After the knee, the body part at greatest risk during skiing is not the ankle or the shoulder or the leg. It's the thumb.

Two decades of watching skiers tumble at Waterville Valley, N.H., has uncovered a shift in the frequency of injuries to various parts of the body. Injuries to the thumb have surpassed those to the ankle and lower leg as the number two injury site, according to ski enthusiast Lawrence R. Young of the Massachusetts Institute of Technology.

Among advanced skiers, thumb injuries are the most common type. The injuries usually occur during forward falls on hard snow. Young, an aeronautics professor, suggests that the design of ski poles be examined as a possible contributing factor.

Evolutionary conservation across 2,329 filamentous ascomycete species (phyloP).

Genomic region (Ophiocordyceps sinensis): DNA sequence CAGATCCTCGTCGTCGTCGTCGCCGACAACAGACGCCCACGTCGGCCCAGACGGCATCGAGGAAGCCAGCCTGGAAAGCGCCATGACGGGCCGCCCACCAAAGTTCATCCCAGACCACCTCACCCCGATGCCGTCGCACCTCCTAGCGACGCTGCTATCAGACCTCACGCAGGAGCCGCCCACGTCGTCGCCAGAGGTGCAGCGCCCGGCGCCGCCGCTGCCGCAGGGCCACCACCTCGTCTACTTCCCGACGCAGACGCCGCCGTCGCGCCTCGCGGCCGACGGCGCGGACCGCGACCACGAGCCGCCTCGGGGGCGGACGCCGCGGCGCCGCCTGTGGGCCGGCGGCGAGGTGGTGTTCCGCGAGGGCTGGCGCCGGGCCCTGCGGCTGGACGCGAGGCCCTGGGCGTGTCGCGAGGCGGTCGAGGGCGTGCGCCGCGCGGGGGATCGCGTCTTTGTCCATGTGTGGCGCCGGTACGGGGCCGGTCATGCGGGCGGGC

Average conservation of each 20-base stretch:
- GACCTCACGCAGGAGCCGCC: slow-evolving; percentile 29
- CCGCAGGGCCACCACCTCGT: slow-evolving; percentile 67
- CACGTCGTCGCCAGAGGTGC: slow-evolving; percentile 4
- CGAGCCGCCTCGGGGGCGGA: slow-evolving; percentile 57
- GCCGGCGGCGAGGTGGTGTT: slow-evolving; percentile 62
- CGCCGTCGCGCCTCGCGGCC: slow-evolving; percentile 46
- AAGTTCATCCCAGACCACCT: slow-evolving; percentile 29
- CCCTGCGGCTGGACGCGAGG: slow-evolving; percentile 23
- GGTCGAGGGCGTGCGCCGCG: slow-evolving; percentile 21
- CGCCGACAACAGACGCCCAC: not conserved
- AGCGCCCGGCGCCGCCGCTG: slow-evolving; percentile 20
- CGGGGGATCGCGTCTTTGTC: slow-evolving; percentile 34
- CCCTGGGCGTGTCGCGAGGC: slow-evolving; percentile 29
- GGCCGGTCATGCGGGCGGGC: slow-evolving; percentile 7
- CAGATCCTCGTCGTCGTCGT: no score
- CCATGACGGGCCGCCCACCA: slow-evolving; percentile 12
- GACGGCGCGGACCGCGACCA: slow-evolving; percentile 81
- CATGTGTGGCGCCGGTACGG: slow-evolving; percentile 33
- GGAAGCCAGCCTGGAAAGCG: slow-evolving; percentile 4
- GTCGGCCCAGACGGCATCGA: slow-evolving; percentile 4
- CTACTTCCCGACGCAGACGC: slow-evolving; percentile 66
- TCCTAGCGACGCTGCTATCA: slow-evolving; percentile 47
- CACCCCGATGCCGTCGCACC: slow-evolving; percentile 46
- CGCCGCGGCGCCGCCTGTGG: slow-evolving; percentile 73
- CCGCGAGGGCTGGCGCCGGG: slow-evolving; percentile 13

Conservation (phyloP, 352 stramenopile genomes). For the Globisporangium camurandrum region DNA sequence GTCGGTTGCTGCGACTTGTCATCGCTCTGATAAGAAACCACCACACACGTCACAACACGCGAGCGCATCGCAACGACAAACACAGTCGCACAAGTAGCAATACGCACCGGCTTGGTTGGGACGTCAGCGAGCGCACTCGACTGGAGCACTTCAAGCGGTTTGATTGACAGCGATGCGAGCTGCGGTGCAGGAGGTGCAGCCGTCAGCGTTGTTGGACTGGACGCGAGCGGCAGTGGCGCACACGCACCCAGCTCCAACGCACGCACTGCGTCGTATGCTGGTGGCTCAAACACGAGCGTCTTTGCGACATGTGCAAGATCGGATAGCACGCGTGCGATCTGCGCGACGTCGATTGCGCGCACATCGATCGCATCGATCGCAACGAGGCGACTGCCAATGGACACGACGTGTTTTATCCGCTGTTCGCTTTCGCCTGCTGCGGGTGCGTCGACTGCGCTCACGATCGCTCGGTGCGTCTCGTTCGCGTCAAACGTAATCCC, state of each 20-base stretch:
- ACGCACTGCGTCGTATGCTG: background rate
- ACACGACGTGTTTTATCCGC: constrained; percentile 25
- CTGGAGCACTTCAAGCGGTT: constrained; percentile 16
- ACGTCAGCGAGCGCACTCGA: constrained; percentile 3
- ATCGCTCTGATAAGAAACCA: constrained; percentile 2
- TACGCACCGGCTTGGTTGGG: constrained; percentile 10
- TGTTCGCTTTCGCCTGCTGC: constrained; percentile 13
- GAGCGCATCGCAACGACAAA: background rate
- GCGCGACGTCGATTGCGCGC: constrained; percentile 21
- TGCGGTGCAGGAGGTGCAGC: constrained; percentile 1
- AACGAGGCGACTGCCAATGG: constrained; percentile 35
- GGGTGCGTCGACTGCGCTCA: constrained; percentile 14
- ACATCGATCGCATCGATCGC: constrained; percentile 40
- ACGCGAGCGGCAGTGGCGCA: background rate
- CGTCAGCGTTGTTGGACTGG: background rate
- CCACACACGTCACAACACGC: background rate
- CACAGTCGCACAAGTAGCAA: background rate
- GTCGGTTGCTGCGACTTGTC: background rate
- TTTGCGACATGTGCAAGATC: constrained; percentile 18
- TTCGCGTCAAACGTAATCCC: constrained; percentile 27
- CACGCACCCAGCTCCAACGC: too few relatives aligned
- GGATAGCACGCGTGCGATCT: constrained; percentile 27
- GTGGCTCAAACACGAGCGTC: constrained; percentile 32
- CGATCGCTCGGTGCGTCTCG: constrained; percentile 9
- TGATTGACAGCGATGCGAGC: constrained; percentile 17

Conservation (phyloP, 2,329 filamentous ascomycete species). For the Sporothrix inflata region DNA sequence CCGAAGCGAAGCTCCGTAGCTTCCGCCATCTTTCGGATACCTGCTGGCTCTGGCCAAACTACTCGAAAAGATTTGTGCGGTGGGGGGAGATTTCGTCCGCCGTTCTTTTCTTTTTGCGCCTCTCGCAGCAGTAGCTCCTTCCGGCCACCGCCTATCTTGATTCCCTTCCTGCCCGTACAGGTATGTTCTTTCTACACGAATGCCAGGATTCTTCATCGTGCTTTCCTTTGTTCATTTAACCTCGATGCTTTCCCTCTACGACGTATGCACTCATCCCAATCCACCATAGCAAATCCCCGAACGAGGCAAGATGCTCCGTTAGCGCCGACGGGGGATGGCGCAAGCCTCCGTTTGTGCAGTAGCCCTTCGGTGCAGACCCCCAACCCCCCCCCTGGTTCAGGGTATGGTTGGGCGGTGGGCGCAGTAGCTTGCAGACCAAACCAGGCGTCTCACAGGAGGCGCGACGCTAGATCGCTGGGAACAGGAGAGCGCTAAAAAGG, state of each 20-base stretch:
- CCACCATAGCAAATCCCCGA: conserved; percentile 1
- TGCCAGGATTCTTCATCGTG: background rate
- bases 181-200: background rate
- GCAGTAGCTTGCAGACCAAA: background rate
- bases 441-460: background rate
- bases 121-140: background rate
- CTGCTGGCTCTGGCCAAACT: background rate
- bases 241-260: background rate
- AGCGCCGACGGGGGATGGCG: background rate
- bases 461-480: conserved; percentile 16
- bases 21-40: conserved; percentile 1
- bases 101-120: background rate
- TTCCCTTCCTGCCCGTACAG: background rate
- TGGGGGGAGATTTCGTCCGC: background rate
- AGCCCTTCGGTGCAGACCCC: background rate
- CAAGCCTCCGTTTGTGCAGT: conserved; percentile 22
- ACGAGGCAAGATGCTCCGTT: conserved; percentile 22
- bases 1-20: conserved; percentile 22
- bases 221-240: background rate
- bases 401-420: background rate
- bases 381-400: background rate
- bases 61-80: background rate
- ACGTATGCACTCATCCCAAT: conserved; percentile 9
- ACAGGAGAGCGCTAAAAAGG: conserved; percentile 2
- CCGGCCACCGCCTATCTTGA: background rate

Young's other findings, reported in the MIT publication Technology Review: At Waterville Valley, there were about 3.5 injuiries per 1,000 skiers per day. The more skiers, the more injuries. In 1981 to '82, for example, ther were 2.52 injuries per 1,000 skiers a day on weekdays, 4.43 on holidays. Fatigue seems to contribute to accidents. Injuries peaked between 2 p.m. and 3 p.m., although many skiers had left the slopes by 2 p.m.